Historians write about a ‘long eighteenth century’, meaning the (relatively stable) period between the Glorious Revolution of 1688-9 and the Great Reform Act of 1832. The start of the premiership of William Pitt the Younger at the end of 1783 is often seen as a ‘half-way mark’ in this long century.

For all the differences of historical interpretation, the period possesses a certain unity and witnessed some hugely important developments.

Tuesday, 3 February 2015

The king and his prime minister

George I
reigned 1714-27
Public Domain

George I

George Louis, Elector of Hanover, owed his accession not to divine hereditary right, but to the Act of Settlement of 1701. He was the son of the Electress Sophia, the most direct Protestant descendant of James I.

He finally arrived at Greenwich on 18 September, having been delayed by contrary winds and by his own lack of urgency. Although he had known since 1701 that he was likely to be king, he had not troubled to learn to speak English with any proficiency.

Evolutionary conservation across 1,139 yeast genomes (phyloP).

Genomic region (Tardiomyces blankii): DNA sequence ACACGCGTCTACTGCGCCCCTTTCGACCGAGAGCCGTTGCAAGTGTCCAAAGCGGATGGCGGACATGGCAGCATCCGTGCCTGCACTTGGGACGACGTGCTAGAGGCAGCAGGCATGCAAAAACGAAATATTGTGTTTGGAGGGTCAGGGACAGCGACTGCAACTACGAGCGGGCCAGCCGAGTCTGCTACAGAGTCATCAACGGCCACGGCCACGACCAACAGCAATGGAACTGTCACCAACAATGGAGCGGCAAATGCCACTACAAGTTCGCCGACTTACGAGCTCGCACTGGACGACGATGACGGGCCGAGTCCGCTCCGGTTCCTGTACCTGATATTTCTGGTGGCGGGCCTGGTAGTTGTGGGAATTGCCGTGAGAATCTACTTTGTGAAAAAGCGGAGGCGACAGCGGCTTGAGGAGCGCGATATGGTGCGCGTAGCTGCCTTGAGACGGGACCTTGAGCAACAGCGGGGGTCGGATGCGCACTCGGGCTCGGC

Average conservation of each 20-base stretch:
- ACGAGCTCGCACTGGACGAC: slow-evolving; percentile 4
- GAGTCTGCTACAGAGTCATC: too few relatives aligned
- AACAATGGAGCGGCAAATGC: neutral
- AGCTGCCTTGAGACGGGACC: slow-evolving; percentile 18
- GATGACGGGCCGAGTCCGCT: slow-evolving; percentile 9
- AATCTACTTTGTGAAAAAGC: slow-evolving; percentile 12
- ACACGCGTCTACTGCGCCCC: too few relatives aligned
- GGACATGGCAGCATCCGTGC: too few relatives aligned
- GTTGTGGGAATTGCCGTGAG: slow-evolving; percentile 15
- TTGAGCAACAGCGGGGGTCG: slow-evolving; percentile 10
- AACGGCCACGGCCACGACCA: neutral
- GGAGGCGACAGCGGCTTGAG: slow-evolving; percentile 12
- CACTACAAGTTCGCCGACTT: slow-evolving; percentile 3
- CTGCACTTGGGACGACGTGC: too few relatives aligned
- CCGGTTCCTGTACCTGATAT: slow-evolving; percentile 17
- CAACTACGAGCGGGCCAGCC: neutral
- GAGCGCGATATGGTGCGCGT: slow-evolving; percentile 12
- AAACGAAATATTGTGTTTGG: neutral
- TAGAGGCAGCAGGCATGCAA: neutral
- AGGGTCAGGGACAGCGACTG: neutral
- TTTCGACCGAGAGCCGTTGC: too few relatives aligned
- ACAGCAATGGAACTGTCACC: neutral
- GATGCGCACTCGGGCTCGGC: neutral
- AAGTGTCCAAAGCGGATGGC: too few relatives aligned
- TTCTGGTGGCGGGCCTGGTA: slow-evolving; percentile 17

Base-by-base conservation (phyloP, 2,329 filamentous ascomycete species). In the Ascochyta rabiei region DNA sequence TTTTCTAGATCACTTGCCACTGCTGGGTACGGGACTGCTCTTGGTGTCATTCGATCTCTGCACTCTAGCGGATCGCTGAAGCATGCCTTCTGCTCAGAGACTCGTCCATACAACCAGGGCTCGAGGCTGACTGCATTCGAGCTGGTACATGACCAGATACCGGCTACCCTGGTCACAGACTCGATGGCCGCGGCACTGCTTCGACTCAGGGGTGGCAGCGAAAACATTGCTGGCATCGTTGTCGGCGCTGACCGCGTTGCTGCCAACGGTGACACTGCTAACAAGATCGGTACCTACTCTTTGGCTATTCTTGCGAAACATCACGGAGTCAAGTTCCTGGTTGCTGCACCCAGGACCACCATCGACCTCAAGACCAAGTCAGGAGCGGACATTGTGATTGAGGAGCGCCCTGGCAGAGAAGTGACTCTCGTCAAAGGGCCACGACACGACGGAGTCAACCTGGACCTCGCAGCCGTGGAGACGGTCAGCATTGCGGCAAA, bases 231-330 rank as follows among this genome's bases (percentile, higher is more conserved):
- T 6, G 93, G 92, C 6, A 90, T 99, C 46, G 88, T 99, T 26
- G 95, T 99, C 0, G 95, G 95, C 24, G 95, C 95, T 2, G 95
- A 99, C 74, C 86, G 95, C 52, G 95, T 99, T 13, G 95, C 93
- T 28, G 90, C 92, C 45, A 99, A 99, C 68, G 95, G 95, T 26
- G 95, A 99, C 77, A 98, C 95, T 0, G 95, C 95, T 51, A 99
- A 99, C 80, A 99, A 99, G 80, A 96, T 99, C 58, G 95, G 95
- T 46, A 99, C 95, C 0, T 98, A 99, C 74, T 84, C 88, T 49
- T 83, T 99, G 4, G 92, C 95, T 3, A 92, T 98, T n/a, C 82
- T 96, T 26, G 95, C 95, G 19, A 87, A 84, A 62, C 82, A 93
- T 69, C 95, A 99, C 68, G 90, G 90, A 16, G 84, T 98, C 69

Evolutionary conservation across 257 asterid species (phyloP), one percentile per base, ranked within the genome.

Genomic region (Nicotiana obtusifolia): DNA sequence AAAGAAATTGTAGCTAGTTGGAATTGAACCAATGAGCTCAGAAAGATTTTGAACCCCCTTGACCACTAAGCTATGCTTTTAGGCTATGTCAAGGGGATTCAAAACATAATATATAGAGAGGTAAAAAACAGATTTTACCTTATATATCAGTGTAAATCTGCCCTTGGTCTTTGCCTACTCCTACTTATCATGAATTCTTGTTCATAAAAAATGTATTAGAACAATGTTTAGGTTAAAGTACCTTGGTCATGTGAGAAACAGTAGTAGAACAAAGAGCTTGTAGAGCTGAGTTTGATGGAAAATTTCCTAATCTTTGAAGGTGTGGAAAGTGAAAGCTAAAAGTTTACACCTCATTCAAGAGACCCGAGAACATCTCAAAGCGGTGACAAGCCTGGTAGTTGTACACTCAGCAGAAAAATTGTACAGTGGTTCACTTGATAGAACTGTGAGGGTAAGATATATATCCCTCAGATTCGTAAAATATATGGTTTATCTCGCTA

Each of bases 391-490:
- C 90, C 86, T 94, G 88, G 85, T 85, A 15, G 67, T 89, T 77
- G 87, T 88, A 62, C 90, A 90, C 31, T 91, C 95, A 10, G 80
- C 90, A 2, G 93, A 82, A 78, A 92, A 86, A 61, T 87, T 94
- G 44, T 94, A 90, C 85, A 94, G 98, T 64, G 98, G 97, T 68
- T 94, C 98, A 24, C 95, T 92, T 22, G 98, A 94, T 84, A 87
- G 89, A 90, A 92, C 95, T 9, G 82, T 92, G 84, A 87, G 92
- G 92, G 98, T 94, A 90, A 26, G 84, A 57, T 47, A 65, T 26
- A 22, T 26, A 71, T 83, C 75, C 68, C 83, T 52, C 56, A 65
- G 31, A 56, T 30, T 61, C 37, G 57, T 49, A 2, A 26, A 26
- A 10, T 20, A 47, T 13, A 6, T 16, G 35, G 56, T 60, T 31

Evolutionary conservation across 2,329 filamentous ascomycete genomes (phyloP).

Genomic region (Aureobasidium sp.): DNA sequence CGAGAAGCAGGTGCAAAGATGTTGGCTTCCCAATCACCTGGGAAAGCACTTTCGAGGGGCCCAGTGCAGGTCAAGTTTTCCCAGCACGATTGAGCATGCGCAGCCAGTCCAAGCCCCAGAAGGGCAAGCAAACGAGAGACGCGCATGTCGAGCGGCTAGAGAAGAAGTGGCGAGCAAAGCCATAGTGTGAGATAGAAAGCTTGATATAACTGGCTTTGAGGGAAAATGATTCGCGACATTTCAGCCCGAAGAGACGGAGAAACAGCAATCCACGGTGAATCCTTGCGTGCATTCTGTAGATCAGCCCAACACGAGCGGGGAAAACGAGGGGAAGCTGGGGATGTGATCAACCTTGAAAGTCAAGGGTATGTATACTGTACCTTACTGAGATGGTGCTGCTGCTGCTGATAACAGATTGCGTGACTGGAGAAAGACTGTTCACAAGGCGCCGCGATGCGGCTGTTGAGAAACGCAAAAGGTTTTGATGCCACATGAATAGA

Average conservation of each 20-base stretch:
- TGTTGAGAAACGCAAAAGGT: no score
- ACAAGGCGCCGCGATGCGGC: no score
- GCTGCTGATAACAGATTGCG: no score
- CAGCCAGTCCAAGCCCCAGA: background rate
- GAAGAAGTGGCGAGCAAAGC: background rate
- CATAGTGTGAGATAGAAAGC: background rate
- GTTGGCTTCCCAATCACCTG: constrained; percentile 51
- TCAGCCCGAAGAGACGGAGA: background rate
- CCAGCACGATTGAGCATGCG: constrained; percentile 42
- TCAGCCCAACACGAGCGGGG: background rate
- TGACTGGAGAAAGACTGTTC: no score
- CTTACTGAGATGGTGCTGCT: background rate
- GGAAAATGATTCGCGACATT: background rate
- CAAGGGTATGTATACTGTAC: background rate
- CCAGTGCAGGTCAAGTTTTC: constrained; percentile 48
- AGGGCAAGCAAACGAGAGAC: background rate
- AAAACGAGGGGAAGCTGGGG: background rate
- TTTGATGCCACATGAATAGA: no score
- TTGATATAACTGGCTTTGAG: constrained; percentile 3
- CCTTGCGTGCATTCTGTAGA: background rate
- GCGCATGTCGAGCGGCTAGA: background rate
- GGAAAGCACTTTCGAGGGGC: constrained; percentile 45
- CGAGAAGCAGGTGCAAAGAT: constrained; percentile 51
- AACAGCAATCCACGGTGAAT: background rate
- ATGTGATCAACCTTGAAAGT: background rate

The limits of George’s power were defined by the Bill of Rights and the Act of Settlement. He had to be a Protestant, he was forbidden to give office, title or estate to a foreigner without Parliament’s consent, he could appoint but could not dismiss a judge, he could appoint and dismiss ministers and dictate foreign policy. He controlled a vast amount of patronage. But he needed Parliament (a) for money and (b) because no minister could survive long without its support.

The Whig supremacy

On 10 April 1716 the Whigs passed the Septennial Act, on the grounds that the Triennial Act of 1694 had fomented feuds and party strife and occasioned ruinous expense. But the Scottish Whig, Lord Islay, gave the game away: frequent elections rendered ‘government dependent on the caprice of the multitude and very precarious’. The Whigs had moved a long way from their radical origins in the reign of Charles II and were now firmly oligarchical.